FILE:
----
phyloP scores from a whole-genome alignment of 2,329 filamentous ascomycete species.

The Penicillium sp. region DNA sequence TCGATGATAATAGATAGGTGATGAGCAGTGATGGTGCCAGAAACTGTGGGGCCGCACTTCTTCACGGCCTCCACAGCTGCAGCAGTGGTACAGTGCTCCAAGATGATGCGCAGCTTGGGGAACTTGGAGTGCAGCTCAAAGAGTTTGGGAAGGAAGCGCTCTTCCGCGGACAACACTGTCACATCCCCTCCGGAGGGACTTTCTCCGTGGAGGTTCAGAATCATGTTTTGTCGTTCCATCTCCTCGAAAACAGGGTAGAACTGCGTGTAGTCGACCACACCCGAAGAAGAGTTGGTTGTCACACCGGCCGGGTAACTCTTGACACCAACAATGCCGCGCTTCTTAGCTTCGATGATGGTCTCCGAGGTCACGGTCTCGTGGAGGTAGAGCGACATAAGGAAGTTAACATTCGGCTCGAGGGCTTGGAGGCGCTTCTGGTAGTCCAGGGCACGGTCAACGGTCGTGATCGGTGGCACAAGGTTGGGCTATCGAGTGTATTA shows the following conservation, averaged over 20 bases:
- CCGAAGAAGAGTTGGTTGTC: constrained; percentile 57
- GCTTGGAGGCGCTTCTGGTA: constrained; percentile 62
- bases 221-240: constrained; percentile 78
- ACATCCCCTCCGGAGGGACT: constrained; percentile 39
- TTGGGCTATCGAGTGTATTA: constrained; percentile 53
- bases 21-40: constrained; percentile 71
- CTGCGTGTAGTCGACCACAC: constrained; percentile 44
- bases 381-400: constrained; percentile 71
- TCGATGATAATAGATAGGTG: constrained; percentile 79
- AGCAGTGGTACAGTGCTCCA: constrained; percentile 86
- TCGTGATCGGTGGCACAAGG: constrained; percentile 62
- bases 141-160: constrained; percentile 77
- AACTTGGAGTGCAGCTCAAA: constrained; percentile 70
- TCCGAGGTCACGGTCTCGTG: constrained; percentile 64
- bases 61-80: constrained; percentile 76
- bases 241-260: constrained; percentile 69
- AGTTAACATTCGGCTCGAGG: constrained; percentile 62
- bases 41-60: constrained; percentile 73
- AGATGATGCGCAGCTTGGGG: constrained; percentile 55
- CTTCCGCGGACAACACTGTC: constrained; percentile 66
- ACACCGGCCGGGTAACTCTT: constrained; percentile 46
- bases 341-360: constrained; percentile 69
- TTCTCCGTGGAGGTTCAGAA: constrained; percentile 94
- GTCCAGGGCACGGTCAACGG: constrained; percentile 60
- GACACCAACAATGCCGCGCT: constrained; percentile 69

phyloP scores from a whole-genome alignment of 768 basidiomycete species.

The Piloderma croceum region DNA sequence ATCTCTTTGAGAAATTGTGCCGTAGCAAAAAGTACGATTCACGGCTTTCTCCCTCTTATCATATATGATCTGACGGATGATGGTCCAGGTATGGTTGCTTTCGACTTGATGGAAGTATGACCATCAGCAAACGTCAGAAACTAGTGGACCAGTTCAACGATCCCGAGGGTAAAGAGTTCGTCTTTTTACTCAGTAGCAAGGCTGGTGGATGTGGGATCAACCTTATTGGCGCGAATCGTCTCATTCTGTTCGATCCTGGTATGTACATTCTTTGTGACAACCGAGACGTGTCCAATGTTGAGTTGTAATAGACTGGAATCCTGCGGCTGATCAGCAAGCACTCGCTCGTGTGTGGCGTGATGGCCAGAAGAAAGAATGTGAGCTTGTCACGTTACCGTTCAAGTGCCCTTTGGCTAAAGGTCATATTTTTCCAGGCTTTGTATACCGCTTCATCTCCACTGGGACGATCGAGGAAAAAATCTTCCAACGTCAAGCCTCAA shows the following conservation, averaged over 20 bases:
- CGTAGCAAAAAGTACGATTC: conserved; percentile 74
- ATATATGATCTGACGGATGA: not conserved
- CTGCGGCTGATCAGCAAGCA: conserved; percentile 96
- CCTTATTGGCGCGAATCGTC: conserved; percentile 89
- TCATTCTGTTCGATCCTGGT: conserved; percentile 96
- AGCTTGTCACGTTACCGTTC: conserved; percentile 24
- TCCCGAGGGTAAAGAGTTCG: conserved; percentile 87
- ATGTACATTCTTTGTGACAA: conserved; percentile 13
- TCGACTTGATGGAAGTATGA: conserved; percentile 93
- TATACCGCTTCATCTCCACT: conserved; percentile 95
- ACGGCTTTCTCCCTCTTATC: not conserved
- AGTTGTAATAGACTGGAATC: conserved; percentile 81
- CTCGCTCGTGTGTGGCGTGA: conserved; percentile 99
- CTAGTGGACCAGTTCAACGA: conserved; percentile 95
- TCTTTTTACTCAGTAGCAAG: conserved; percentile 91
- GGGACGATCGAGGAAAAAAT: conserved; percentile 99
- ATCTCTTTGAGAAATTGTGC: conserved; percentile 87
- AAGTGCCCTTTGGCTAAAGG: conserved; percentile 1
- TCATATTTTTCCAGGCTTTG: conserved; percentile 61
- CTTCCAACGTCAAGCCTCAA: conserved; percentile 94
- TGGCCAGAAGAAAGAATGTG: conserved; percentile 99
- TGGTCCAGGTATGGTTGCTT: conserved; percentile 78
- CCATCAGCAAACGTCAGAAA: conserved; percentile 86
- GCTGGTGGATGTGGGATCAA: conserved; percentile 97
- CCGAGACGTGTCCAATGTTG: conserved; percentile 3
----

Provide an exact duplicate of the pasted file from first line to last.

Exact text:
phyloP scores from a whole-genome alignment of 2,329 filamentous ascomycete species.

The Penicillium sp. region DNA sequence TCGATGATAATAGATAGGTGATGAGCAGTGATGGTGCCAGAAACTGTGGGGCCGCACTTCTTCACGGCCTCCACAGCTGCAGCAGTGGTACAGTGCTCCAAGATGATGCGCAGCTTGGGGAACTTGGAGTGCAGCTCAAAGAGTTTGGGAAGGAAGCGCTCTTCCGCGGACAACACTGTCACATCCCCTCCGGAGGGACTTTCTCCGTGGAGGTTCAGAATCATGTTTTGTCGTTCCATCTCCTCGAAAACAGGGTAGAACTGCGTGTAGTCGACCACACCCGAAGAAGAGTTGGTTGTCACACCGGCCGGGTAACTCTTGACACCAACAATGCCGCGCTTCTTAGCTTCGATGATGGTCTCCGAGGTCACGGTCTCGTGGAGGTAGAGCGACATAAGGAAGTTAACATTCGGCTCGAGGGCTTGGAGGCGCTTCTGGTAGTCCAGGGCACGGTCAACGGTCGTGATCGGTGGCACAAGGTTGGGCTATCGAGTGTATTA shows the following conservation, averaged over 20 bases:
- CCGAAGAAGAGTTGGTTGTC: constrained; percentile 57
- GCTTGGAGGCGCTTCTGGTA: constrained; percentile 62
- bases 221-240: constrained; percentile 78
- ACATCCCCTCCGGAGGGACT: constrained; percentile 39
- TTGGGCTATCGAGTGTATTA: constrained; percentile 53
- bases 21-40: constrained; percentile 71
- CTGCGTGTAGTCGACCACAC: constrained; percentile 44
- bases 381-400: constrained; percentile 71
- TCGATGATAATAGATAGGTG: constrained; percentile 79
- AGCAGTGGTACAGTGCTCCA: constrained; percentile 86
- TCGTGATCGGTGGCACAAGG: constrained; percentile 62
- bases 141-160: constrained; percentile 77
- AACTTGGAGTGCAGCTCAAA: constrained; percentile 70
- TCCGAGGTCACGGTCTCGTG: constrained; percentile 64
- bases 61-80: constrained; percentile 76
- bases 241-260: constrained; percentile 69
- AGTTAACATTCGGCTCGAGG: constrained; percentile 62
- bases 41-60: constrained; percentile 73
- AGATGATGCGCAGCTTGGGG: constrained; percentile 55
- CTTCCGCGGACAACACTGTC: constrained; percentile 66
- ACACCGGCCGGGTAACTCTT: constrained; percentile 46
- bases 341-360: constrained; percentile 69
- TTCTCCGTGGAGGTTCAGAA: constrained; percentile 94
- GTCCAGGGCACGGTCAACGG: constrained; percentile 60
- GACACCAACAATGCCGCGCT: constrained; percentile 69

phyloP scores from a whole-genome alignment of 768 basidiomycete species.

The Piloderma croceum region DNA sequence ATCTCTTTGAGAAATTGTGCCGTAGCAAAAAGTACGATTCACGGCTTTCTCCCTCTTATCATATATGATCTGACGGATGATGGTCCAGGTATGGTTGCTTTCGACTTGATGGAAGTATGACCATCAGCAAACGTCAGAAACTAGTGGACCAGTTCAACGATCCCGAGGGTAAAGAGTTCGTCTTTTTACTCAGTAGCAAGGCTGGTGGATGTGGGATCAACCTTATTGGCGCGAATCGTCTCATTCTGTTCGATCCTGGTATGTACATTCTTTGTGACAACCGAGACGTGTCCAATGTTGAGTTGTAATAGACTGGAATCCTGCGGCTGATCAGCAAGCACTCGCTCGTGTGTGGCGTGATGGCCAGAAGAAAGAATGTGAGCTTGTCACGTTACCGTTCAAGTGCCCTTTGGCTAAAGGTCATATTTTTCCAGGCTTTGTATACCGCTTCATCTCCACTGGGACGATCGAGGAAAAAATCTTCCAACGTCAAGCCTCAA shows the following conservation, averaged over 20 bases:
- CGTAGCAAAAAGTACGATTC: conserved; percentile 74
- ATATATGATCTGACGGATGA: not conserved
- CTGCGGCTGATCAGCAAGCA: conserved; percentile 96
- CCTTATTGGCGCGAATCGTC: conserved; percentile 89
- TCATTCTGTTCGATCCTGGT: conserved; percentile 96
- AGCTTGTCACGTTACCGTTC: conserved; percentile 24
- TCCCGAGGGTAAAGAGTTCG: conserved; percentile 87
- ATGTACATTCTTTGTGACAA: conserved; percentile 13
- TCGACTTGATGGAAGTATGA: conserved; percentile 93
- TATACCGCTTCATCTCCACT: conserved; percentile 95
- ACGGCTTTCTCCCTCTTATC: not conserved
- AGTTGTAATAGACTGGAATC: conserved; percentile 81
- CTCGCTCGTGTGTGGCGTGA: conserved; percentile 99
- CTAGTGGACCAGTTCAACGA: conserved; percentile 95
- TCTTTTTACTCAGTAGCAAG: conserved; percentile 91
- GGGACGATCGAGGAAAAAAT: conserved; percentile 99
- ATCTCTTTGAGAAATTGTGC: conserved; percentile 87
- AAGTGCCCTTTGGCTAAAGG: conserved; percentile 1
- TCATATTTTTCCAGGCTTTG: conserved; percentile 61
- CTTCCAACGTCAAGCCTCAA: conserved; percentile 94
- TGGCCAGAAGAAAGAATGTG: conserved; percentile 99
- TGGTCCAGGTATGGTTGCTT: conserved; percentile 78
- CCATCAGCAAACGTCAGAAA: conserved; percentile 86
- GCTGGTGGATGTGGGATCAA: conserved; percentile 97
- CCGAGACGTGTCCAATGTTG: conserved; percentile 3